One of the hazards faced by all golfers is where to store or dispose of awful golf gifts such as golf ball soap-on-a-rope, calendars featuring joke holes on icebergs, and cute club covers. The latest addition to this unwelcome and kitschy merchandise designed for gullible gift-buyers is Fore!: More Great Moments & Dubious Achievements in Golf History, a golf-ball-shaped book of useless data guaranteed to make any discerning golfer cringe.

This year, instructional material once again looms large – a testament to every golfer’s expectation that he or she can somehow acquire the key thought that will enable mastery of the golf swing and the vicissitudes of terrain, weather, and temperament. One cynic, or perhaps pragmatist, likened golf instruction to second marriages – the triumph of optimism over experience.

Audiobooks may provide diversion during those trips to the golf course, and the cassette adaptations of Harvey Penick’s popular series fit the bill quite well. The episodic style of presentation, which makes the original books difficult for sustained reading, is ideal for the audio format. Those familiar with Harvey Penick’s Little Red Book will be aware of the eclectic mix of anecdote, homily, epithet, and parable spun by the aging golf teacher and his ghost writer. The short tales, always warm and comfortable (if sometimes verging on the irritatingly trite or cloyingly gnomic), take on a strange soporific character when intoned by the syrupy voice of Jack Whitaker, a veteran television commentator known for his verbosity during major tournaments.

Penick was around the game for so long as a player, club pro, teacher, and guru/personality that he met most of the major figures in American golf, plus the non-professional players from peasants to presidents who provide the financial and fan support that prop up the professional game. From his base in Texas, Penick became the mentor of many tour players and, in his 80s, a marketable personality. He may have used most of his best stuff in the Little Red Book, but he managed to find a few more entertaining epithets and tantalizing nuggets, which are tucked into the padding of the succeeding books and tapes: And If You Play Golf, You’re My Friend and The Game of a Lifetime. The last of the series, For All Who Love the Game, is his tribute to women in golf and their particular needs.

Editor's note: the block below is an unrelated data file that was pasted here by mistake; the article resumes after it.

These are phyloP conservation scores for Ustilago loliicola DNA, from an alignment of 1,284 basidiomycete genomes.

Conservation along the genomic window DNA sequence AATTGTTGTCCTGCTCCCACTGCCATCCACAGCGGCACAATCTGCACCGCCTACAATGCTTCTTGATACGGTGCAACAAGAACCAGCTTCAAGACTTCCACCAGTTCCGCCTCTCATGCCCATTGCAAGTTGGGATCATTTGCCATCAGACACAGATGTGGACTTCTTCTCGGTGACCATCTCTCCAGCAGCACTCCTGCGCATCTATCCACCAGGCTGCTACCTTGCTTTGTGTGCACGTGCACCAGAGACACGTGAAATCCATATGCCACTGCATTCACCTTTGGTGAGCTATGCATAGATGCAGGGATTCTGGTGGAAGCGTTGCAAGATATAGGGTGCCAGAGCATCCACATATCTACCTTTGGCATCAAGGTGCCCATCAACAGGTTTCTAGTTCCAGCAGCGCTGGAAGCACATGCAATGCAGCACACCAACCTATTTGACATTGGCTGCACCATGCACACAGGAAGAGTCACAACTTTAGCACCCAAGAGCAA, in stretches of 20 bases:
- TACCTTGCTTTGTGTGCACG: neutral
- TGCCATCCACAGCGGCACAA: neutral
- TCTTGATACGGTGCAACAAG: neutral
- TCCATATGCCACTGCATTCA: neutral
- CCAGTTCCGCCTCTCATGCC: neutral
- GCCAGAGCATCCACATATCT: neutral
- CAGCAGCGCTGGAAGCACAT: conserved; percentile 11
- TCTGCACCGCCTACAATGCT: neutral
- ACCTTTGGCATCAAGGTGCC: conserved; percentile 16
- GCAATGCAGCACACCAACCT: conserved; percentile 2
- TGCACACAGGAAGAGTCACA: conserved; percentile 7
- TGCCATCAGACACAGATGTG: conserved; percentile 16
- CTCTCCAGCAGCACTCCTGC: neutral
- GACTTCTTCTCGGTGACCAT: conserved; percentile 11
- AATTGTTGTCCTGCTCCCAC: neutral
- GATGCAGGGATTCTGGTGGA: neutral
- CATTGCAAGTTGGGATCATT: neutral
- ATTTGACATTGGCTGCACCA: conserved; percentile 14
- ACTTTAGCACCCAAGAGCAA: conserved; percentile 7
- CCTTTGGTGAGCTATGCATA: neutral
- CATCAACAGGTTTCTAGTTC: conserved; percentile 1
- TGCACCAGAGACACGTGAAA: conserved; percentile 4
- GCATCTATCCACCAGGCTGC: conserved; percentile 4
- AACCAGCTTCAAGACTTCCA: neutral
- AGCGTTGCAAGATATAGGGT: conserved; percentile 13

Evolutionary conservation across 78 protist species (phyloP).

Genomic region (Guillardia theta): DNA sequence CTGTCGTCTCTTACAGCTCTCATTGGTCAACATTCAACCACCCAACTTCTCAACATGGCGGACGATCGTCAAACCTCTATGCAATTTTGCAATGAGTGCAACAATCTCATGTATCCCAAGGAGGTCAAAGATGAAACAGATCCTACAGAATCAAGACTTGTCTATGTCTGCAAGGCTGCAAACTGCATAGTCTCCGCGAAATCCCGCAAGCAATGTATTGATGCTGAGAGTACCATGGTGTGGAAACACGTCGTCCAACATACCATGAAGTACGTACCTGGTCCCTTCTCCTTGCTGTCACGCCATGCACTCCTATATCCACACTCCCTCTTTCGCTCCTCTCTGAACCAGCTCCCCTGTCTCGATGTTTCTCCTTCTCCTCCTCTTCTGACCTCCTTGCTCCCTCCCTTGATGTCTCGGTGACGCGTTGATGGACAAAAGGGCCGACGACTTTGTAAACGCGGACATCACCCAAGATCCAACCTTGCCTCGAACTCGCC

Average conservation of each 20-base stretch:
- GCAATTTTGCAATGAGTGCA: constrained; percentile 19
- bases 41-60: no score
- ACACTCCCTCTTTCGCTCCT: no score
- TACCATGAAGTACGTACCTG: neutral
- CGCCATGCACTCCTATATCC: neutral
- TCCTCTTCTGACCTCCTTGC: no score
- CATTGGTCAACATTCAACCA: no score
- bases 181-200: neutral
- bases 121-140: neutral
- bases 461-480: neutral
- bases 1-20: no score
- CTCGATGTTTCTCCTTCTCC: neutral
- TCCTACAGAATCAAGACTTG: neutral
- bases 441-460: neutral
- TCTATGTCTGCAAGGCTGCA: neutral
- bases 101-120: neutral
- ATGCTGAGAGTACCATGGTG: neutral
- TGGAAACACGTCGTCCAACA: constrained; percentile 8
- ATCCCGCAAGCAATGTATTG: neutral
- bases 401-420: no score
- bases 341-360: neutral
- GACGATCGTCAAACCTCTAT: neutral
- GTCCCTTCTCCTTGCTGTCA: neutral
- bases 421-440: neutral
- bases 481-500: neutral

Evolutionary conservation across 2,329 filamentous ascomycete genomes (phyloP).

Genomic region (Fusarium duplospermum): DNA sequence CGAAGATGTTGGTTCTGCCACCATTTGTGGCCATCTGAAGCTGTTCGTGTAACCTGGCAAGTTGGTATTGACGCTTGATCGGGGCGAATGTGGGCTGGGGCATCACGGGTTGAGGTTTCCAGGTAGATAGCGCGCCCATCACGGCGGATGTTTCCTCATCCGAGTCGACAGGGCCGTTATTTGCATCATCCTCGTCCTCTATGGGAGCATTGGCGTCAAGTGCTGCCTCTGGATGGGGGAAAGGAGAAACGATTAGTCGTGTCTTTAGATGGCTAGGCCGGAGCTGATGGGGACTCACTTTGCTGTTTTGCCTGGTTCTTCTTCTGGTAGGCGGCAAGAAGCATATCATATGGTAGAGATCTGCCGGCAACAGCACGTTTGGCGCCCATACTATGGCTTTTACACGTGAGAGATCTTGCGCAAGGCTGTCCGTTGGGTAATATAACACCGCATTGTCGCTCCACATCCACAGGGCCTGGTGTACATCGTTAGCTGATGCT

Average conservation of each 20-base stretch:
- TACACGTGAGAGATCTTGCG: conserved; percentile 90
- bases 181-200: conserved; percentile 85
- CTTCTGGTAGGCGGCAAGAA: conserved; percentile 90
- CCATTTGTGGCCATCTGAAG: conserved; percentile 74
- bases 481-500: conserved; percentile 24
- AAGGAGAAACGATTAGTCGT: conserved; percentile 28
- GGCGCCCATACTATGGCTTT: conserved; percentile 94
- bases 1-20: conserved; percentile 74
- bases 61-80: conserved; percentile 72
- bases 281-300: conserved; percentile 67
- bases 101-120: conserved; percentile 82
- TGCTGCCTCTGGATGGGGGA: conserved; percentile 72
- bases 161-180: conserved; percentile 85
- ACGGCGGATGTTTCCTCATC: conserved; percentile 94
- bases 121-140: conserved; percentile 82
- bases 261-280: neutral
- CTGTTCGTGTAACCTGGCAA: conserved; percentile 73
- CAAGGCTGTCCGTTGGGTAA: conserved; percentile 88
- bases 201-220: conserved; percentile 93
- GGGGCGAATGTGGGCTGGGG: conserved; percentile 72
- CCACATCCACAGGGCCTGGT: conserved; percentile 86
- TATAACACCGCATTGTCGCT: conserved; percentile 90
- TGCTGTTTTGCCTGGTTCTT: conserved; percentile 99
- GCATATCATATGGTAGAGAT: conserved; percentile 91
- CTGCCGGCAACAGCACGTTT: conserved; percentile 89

The award for most improbable tape of the year must go to Putting Out of Your Mind by self-styled “performance consultant” and sports psychologist Bob Rotella. While it is difficult to argue with the author’s tips and techniques for improved visualization and attitude, their usefulness without visual support is debatable. The last straw is that Rotella narrates the tape himself. His stilted delivery and dreadfully misplaced pauses make the narrative a jerky nightmare, even to those who overlook his inability to distinguish between adjectives and adverbs.

The most stylish of recent instruction books is Advanced Golf by Greg Norman, a well-written and superbly illustrated account of how the charismatic Australian delivers his highly tuned game. Starting with grip and stance, working his way through each club in the bag, and finishing with several chapters on strategy and course management techniques, Norman shares his thoughts, techniques, and rituals as he launches his daily assaults on the golf course. Few readers will ever approach Norman’s grasp of the game, but this book contains all the elements required to keep the dream alive, at least until the golf courses reopen this spring.